Dog: Prolapsed Tear Gland of the Third Eyelid

General information

Other common/scientific names: cherry eye, prolapse of the tear gland of the nictitating membrane

Dogs and cats have an extra eyelid located in the inside corner of their eyes. This third eyelid or nictitating membrane is a triangle shaped, thin membrane that provides protection and tears to the eye. The normal canine eye receives its tears from two tear producing glands. One is located above the eye and the other is found in a gland located at the base of this third eyelid.


This condition occurs when the tear gland prolapses or slips out of its normal position due to underdeveloped connective tissue which holds it in place. Although this condition can affect any breed, it is seen more frequently in Boston terriers, Cocker spaniels, bulldogs and beagles and is thought to be hereditary.

Cardinal symptom

Red swelling in corner of eye


Prolapse of the gland of the third eyelid usually occurs in young dogs, 3-12 months of age. It can occur in one or both eyes, although typically, only one gland prolapses at a time. The other gland may prolapse a few days to months after the first. When the gland of the third eyelid prolapses, it becomes visible or protrudes above the edge of the third eyelid. It emerges as a smooth, red or pink swelling or mass appearing like a small cherry. Hence the name “ cherry eye”. The gland does not function normally when it is in the wrong position and may cause minor discomfort. Increased tearing and reddening of the conjunctiva may occur. In some cases, the gland may become very inflamed, reddened and enlarged.


Diagnosis is made by physical examination. The eye should be thoroughly examined for any other abnormalities. Although unusual, the eye should be carefully examined for any kind of corneal damage. A special stain can be used on the cornea to detect corneal ulcer or scratches that may have occurred from the prolapsed gland or self trauma. Since it is less common in older dogs, ocular neoplasia should be ruled out if this condition is seen in middle aged dogs.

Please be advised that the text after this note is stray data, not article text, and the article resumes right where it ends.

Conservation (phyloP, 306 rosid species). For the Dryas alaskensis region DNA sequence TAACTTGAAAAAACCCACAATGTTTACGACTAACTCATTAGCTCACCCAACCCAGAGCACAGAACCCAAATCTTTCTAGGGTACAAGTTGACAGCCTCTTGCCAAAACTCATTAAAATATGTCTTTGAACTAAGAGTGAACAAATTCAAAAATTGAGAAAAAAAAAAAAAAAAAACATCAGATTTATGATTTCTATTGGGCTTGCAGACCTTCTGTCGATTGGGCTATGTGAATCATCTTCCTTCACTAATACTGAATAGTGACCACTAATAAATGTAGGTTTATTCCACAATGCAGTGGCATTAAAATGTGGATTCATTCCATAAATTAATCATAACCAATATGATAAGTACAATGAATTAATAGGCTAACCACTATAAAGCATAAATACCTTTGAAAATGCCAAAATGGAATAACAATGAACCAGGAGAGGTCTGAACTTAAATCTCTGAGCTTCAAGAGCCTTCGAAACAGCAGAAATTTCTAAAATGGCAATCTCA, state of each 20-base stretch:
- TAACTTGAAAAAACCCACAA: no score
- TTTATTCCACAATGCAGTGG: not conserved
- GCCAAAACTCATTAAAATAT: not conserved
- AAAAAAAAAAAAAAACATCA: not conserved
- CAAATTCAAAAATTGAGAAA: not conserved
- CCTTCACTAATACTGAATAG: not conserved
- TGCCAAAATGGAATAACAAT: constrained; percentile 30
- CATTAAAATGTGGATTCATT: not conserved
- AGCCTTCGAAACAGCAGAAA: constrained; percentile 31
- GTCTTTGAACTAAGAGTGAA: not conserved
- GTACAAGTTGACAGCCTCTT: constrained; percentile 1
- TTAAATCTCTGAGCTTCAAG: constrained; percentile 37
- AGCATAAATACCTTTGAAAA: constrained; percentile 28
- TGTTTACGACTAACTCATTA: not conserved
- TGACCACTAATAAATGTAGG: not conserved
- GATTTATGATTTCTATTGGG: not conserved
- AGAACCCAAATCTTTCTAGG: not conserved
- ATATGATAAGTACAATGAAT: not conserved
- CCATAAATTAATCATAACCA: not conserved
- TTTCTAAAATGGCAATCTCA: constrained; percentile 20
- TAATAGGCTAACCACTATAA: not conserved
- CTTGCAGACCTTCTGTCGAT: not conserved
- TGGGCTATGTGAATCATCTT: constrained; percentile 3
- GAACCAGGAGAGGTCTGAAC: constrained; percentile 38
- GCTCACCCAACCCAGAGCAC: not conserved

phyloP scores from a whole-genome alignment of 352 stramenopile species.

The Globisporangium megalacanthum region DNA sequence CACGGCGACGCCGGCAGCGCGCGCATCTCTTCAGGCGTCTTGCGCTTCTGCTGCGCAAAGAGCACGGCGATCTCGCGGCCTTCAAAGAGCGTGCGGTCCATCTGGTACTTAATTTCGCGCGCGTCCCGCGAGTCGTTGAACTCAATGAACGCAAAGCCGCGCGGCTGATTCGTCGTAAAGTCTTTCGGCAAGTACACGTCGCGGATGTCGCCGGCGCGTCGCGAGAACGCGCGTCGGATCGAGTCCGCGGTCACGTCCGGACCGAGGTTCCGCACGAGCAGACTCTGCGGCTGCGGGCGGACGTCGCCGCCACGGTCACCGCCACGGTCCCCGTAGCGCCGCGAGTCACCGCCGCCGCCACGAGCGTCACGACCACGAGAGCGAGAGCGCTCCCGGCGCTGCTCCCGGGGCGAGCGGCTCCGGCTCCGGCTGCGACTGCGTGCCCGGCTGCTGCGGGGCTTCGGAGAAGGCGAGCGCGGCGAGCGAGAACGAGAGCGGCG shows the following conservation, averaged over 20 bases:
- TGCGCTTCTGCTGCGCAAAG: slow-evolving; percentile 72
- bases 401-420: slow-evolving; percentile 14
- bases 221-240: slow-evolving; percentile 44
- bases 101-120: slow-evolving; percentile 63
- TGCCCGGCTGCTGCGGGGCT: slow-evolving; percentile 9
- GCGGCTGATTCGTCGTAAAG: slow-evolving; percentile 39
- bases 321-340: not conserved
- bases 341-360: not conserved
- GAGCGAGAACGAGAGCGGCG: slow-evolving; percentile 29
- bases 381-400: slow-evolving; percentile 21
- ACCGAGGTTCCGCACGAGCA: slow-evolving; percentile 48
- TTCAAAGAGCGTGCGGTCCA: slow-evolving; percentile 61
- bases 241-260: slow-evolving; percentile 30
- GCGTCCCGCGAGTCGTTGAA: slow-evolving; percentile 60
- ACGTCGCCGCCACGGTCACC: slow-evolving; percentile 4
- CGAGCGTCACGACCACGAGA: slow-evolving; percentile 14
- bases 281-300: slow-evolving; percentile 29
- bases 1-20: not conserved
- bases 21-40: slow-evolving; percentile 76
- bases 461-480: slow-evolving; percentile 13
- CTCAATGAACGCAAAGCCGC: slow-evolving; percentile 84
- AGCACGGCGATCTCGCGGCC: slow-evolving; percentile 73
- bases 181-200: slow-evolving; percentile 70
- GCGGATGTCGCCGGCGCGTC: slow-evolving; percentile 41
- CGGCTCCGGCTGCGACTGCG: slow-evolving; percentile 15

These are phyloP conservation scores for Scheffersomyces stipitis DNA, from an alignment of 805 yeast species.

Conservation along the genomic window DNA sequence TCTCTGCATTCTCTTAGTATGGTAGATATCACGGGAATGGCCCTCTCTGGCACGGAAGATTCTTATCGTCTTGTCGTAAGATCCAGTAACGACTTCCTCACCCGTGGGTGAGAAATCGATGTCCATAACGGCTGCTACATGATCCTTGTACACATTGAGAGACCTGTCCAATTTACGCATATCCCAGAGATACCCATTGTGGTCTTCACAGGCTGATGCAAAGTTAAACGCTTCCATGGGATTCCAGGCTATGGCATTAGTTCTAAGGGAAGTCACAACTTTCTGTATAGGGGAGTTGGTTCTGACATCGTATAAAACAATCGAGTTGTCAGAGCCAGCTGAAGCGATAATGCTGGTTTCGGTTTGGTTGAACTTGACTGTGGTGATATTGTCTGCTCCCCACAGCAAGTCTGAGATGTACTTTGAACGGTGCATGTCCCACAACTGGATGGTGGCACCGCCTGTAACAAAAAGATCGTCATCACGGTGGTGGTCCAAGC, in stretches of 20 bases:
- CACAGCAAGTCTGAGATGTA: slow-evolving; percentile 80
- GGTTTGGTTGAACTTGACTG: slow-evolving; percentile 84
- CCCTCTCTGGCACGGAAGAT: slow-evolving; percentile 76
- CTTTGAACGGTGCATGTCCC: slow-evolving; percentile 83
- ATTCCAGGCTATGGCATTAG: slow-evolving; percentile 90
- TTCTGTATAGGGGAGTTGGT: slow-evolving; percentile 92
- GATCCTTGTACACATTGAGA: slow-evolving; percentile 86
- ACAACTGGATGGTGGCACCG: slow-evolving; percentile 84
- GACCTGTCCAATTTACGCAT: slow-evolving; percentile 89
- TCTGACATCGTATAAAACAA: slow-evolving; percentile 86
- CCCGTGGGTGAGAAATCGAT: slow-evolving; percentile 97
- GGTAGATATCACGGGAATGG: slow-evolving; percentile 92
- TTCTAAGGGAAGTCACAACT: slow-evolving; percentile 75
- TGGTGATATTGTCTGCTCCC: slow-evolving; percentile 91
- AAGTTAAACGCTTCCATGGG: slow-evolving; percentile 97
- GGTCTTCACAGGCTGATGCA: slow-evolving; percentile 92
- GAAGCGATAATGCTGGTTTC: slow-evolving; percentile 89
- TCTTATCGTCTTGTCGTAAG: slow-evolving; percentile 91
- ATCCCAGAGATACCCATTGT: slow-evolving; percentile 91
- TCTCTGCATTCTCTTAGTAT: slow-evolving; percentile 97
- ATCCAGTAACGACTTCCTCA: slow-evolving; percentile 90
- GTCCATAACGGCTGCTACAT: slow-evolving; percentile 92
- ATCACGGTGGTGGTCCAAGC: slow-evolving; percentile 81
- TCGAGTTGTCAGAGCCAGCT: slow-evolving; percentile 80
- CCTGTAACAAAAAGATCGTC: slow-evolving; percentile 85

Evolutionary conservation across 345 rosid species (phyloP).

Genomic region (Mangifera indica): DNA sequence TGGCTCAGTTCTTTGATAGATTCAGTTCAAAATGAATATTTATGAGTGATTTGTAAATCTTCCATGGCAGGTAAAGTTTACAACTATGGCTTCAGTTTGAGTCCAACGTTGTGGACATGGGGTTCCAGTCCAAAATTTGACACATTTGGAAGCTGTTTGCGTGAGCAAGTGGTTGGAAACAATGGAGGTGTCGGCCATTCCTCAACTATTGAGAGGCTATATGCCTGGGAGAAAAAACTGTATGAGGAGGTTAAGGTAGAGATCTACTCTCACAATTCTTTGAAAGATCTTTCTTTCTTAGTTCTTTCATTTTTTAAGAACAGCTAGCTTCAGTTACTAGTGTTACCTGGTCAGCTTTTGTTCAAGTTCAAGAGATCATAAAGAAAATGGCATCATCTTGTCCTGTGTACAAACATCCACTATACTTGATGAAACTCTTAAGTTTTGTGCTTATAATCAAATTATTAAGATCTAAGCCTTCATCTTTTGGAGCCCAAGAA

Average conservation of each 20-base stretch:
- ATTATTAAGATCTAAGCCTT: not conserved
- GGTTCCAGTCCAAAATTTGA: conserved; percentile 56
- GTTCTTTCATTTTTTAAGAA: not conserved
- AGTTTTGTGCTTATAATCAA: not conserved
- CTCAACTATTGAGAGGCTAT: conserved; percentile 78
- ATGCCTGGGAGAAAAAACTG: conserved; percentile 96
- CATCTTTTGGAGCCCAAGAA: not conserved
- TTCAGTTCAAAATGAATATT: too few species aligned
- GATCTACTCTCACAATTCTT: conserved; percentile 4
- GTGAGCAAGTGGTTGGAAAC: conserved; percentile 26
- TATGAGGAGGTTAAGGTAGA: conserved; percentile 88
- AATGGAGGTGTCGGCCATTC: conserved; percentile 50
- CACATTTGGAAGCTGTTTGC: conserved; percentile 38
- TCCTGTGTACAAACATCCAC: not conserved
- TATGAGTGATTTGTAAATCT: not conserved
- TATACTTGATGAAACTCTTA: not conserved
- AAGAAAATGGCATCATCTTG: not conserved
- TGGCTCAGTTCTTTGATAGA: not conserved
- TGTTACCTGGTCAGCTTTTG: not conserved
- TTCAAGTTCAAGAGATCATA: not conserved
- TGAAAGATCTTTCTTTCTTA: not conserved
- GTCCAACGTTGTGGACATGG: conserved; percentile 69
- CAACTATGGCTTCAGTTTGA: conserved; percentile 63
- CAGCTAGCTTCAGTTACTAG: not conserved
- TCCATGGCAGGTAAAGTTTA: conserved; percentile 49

In most cases, a prolapsed gland will not resolve without surgical treatment. Topical ophthalmic medications can be used to reduce inflammation and discomfort in the short term. However, the recommended treatment is an operation to permanently replace the gland in its normal position.

There are two major techniques for this surgery with different variations of the techniques depending on the veterinarian’s experience and preference. One involves using a single suture (stitch) to anchor the gland in the proper position. The second technique creates a pocket into which the gland is replaced. The pocket is then sutured closed to prevent it from prolapsing again. Antibiotics and/or anti-inflammatory eye drops and oral medication are used for 7-10 days post surgery. A protective E-collar is usually worn by the dog to prevent rubbing of the eye(s) after the surgery.

A third treatment of cherry eye is excision of the gland of the third eyelid. Because of the tears produced by this gland, this treatment is not recommended. Chronic dry eye or keratoconjuctivis sicca (KCS) with resulting pain, discomfort and sight reducing corneal pigmentation and scarring can result if the gland is completely excised.


A successful surgery carries a good to excellent prognosis. While harmful complications from cherry eye surgery are unusual, recurrence of this condition can occur. Certain breeds are more difficult to treat and a second operation may be required.


Prolapse of the gland of the third eyelid is difficult to prevent. However, since the condition is thought to be hereditary, dogs which develop this condition should not be used for breeding.

Update version: 4/24/2014, © Copyright by
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